[Marxism] Chicago’s Odd Couple: Mayor Rahm Emanuel and a Billionaire Republican Investor

Louis Proyect lnp3 at panix.com
Fri Apr 3 14:34:43 MDT 2015


(I see nothing odd about this at all.)

NY Times, Apr. 3 2015
Chicago’s Odd Couple: Mayor Rahm Emanuel and a Billionaire Republican 
Investor
By ALEXANDRA STEVENSON

At a news conference this week, Jesús G. Garcia, who is trying to unseat 
Rahm Emanuel as mayor of Chicago, accused the incumbent of allowing the 
city’s rich to “pay to play.”

Then Mr. Garcia got personal. Standing in front of the offices of the 
$26 billion investment firm Citadel, the challenger accused the firm’s 
billionaire owner, Kenneth C. Griffin, of benefiting from a relationship 
with the mayor.

Mr. Emanuel’s single biggest donor, Mr. Griffin, 46, has given more than 
$1 million to political organizations that support the mayor. The bulk 
of that money — $950,000 — was donated in recent weeks after Mr. Emanuel 
failed to win majority support for a second term at the end of February.

Backing Mr. Emanuel, a former Democratic congressman and President 
Obama’s first White House chief of staff, may seem an unusual choice for 
Mr. Griffin. A self-made billionaire who started trading convertible 
bonds from his dormitory room at Harvard, Mr. Griffin does not like big 
government. He thinks taxes are too high and corporate regulation is too 
burdensome.

While he has rarely commented on his political donations, in 2012 Mr. 
Griffin said he considered himself a “Reagan Republican” and that he 
thought the rich have “insufficient influence” on the political process.

His own influence has been felt in Illinois. “We need changes in 
Springfield,” he told an audience of hedge fund managers in Manhattan 
last year. That change, he said, could be brought about by Bruce Rauner, 
the Republican candidate in 2014 for governor of Illinois. Mr. Griffin 
spent more than $13 million supporting Mr. Rauner’s successful campaign.

Opponents of Mr. Emanuel point to these donations as an example of how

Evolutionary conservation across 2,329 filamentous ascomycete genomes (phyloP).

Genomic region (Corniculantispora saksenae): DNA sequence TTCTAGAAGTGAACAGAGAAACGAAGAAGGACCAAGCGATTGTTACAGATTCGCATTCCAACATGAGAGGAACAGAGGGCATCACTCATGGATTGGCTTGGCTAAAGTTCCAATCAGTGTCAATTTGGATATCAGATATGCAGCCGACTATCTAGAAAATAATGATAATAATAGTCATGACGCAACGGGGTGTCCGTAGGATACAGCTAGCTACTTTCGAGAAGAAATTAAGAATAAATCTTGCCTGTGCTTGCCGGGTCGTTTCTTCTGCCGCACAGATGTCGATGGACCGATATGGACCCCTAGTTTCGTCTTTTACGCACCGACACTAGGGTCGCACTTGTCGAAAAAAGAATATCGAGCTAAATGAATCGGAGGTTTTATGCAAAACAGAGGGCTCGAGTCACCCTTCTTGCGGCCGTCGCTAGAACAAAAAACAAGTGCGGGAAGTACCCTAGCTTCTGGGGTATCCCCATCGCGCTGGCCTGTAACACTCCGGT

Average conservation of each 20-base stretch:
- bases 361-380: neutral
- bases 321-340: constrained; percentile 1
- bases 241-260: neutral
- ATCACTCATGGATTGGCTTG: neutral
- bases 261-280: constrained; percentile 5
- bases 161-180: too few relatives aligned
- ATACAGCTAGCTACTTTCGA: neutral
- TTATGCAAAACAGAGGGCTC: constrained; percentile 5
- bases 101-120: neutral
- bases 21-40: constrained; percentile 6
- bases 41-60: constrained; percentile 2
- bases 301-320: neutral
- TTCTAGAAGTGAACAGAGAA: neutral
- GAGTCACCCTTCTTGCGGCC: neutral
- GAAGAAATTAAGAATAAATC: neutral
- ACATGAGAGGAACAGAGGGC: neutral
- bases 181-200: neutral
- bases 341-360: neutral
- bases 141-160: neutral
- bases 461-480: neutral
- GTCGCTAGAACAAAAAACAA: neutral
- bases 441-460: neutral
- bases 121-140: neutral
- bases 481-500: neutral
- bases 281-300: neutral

Wall Street reaches into its deep pockets to ensure it has a say in 
policies. And as the mayor heads into a runoff election on Tuesday, the 
first since the city began nonpartisan elections, his top donors have 
come to underscore a reputation for being, in the words of one critic, 
“Mayor One Percent.”

Mr. Griffin certainly epitomizes that 1 percent. He is worth $6.5 
billion, Forbes magazine estimates. A generous donor to the arts, Mr. 
Griffin was recently featured in the local press for a $10 million gift 
to the Museum of Contemporary Art. He spends millions on art for 
himself, too. In February, he bought a 10-foot-tall Gerhard Richter 
painting for $46.4 million at a Sotheby’s auction.

Last year, Mr. Griffin gave $150 million to Harvard College for its 
financial aid program. That is the largest single amount donated to the 
university.

His real estate purchases make the news as well. The Chicago Tribune 
recently reported that Mr. Griffin spent $30 million on two apartments 
in the Waldorf Astoria Chicago last year.

He has also become a regular feature in the gossip columns as an 
acrimonious battle over billions of dollars has played out between him 
and his wife, Anne Dias Griffin, from whom he filed for divorce last summer.

Mr. Griffin began trading in 1987, his sophomore year, with $265,000 
from family and friends. When he set up Citadel in 1990, he was making 
exotic and complicated trades like Japanese equity warrants and placing 
bets on mergers and acquisitions.

Citadel has grown from a small hedge fund into an investment firm giant, 
managing some $26 billion and employing 1,400 worldwide, 740 of them in 
Chicago.

The current financial and political titans of Chicago have known each 
other since Mr. Emanuel was at the investment bank Wasserstein Perella,